On a serious note though, these are encouraging words. I have recently been wondering if I will be too old to be a Youth Minister (you know how sometimes people get a bit funny about old people with enough energy to keep up with teens?) and you have put me at ease. Bring on 40! Thanks.

    • Speaking only for myself, Jodie, youth ministry in one’s 40’s is wonderful.

  7. So for me this series is coming at the perfect time. I am at the very beginning(est) phase of entering into Youth Ministry. I’ve felt the “tug” but not quite sure if this is where God is “pulling” me to. However, being able to hear stories and ideas from all of you just may stoke the flame of my calling. By beginning I mean my church has no current youth ministry and we are meeting on Sunday to discuss starting one…

  8. Great conversation here. As another 25+ year youth min guy, I would add that I am now in a place of trying to give away as much ministry as I can. I think early on in ministry we hold on to stuff. It’s funny now, because we really didn’t know as much as we thought we did! I am so over that at this stage in life. I think Jesus said something about this or maybe it was the red hot chili peppers? “Give it away now!” For me the years have finally beat the ego out of me. I find my passion in giving away the student ministry to younger leaders. Allowing them to make mistakes and walk with them through it. That’s where youth min lifers need to be. I don’t think we ever get too old to minister to young people. The question is “are we giving it away?

  9. Joyce Bradshaw

    I came into Middle School Ministry in 2006 as a youth worker and fell in love with the MS youth. We had a frequent turnover of directors when God called me to humbly approach our pastor about wanting to fill the director position. I am almost 2 years in as director, and still feel 100% sure that this is where God needs me to be. What an amazing joy it is to help MS youth understand their goodness and see them develop a love for Jesus Christ and His church! So thrilled that God gave me this opportunity to teach and love on these awesome kids and their families.

  10. Hey Jkosar,
    When you meet on Sunday some people may ask, “what will our youth ministry do?” or “what will our strategy be?”. A simple suggestion would be when you are starting out that a primary strategy is simply finding adults who love Jesus and like teenagers who are willing to spend some time with them! Start small….build a team…let God work!

  11. I, as John, have 40+ years as a Youth Pastor. Early on, I was worship pastor/youth pastor, but moved toward youth focus because couldn’t see myself doing anything else. There have been off ramps for sure. Fortunately, my wife never had to work outside our home (a gracious church taking care of needs) and she’s called to student ministry every bit as much as I am. Thus our children were right in the middle of ministry life from the start, and I know that is huge to staying the course. I was guilty of trusting in myself alone early on but then learned pretty quickly to build volunteer teams of leaders, from among parents, who had gifts that I didn’t have, loved their children and wanted to influence other’s kids as well. As I got where a full court game of B-ball was killing me I found it wise to enlist more college age volunteers, especially those whom I had grown up through our ministry…I’d play 5 minutes and let them have it from there. In one area, missions, I envisioned (long view) a total church committed to giving, sending and going, so short term student mission trips were really about the “long view” as much as the current project. Now, there are deacons, church leaders on our overall mission team who were on trips with me 20 years ago. And one of our pastors served as my first intern out of high school too. That’s really cool. Oh, I should mention that I am coming up on 33 years at the same church. So, the questions of when I was going to get a “real” job stopped in my 40’s. Having the kids of the kids you started with in your ministry now is incredibly rewarding personally and fruitful in the Kingdom. The “long view” requires hanging out with someone who has the “long view” or has, at least, lived longer in the pursuit. And, do it before you think you need it. They’ll let you know you will make it and not only will you make it but the best can be yet to come. I’m now with my fourth senior pastor, ( three interims) but that’s another story for another day as to how to move through those transitions. I guess I’d leave one more thought I found helpful with some youth ministry colleagues. This came to me many years ago as I observed youth leaders quitting youth ministry in the middle of struggles or moving on from church to church. “Never ‘leave’ where you are….always make sure you are ‘going’ to the next place.” That way you don’t jump on the wrong off ramp and find it’s a loop back to the same things you tried to get away from. I’ll quit now…have a blessed day all!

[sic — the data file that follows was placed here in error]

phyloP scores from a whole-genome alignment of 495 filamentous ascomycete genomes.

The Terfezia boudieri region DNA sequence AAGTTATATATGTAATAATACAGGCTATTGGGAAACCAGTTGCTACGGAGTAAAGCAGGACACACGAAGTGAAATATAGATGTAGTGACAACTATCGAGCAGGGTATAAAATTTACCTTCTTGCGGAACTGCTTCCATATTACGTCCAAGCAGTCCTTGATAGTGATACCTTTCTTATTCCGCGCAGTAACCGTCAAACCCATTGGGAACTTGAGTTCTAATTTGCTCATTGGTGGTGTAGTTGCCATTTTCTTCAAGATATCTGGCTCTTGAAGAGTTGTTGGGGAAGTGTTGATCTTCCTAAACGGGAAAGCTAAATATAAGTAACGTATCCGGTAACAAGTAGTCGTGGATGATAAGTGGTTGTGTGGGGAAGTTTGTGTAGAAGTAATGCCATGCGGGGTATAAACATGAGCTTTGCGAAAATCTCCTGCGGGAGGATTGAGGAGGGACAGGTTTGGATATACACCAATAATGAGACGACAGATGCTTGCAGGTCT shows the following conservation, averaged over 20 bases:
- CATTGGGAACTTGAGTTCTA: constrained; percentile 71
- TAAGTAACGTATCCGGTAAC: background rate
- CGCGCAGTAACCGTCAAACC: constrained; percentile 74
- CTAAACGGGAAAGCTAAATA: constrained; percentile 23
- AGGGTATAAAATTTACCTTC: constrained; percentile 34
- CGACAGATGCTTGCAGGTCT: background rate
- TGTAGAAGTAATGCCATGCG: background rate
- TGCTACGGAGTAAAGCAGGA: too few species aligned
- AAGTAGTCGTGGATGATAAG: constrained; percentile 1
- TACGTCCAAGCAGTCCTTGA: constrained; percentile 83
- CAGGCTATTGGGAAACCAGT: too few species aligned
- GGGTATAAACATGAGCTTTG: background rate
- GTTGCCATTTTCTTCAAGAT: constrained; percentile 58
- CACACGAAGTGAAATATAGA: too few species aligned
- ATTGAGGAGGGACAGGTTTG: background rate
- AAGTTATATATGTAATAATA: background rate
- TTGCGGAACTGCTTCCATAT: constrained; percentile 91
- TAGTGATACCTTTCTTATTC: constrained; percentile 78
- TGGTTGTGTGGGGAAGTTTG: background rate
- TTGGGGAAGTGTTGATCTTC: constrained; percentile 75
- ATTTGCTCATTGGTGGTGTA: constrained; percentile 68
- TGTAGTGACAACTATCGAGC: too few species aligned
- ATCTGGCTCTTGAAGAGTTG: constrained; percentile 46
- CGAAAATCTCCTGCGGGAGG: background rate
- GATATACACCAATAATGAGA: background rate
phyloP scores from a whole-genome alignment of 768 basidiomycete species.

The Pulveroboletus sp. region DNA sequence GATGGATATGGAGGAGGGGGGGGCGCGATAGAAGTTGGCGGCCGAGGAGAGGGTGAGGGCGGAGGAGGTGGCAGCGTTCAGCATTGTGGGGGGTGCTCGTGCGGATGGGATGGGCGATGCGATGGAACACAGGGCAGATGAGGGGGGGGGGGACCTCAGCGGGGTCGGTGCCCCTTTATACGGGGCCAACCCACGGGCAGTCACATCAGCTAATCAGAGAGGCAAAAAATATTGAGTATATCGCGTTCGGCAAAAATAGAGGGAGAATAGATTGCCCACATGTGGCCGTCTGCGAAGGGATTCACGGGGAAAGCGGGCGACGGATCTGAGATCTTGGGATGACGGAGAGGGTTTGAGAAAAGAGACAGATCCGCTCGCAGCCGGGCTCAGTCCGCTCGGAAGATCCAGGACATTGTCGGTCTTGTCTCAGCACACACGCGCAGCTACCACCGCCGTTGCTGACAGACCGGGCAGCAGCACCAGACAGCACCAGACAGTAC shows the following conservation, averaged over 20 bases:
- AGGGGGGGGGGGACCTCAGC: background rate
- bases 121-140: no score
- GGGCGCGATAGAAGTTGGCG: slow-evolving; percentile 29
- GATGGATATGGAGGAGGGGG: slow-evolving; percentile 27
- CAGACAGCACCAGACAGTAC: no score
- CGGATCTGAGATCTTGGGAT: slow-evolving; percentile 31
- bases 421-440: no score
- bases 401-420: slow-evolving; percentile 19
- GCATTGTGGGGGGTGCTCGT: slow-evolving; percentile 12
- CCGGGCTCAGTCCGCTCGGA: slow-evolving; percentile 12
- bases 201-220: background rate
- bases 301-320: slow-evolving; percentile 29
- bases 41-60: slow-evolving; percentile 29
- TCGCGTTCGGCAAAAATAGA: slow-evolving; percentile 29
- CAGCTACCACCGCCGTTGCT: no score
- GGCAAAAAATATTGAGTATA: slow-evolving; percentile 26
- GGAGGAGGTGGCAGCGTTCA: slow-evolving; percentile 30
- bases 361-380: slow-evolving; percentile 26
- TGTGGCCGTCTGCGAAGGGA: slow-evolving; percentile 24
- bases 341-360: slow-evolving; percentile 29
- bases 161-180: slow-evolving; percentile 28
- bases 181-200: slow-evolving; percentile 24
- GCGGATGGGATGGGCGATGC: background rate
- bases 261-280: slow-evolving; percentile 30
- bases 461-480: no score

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How to Stay in Youth Ministry, Part 1...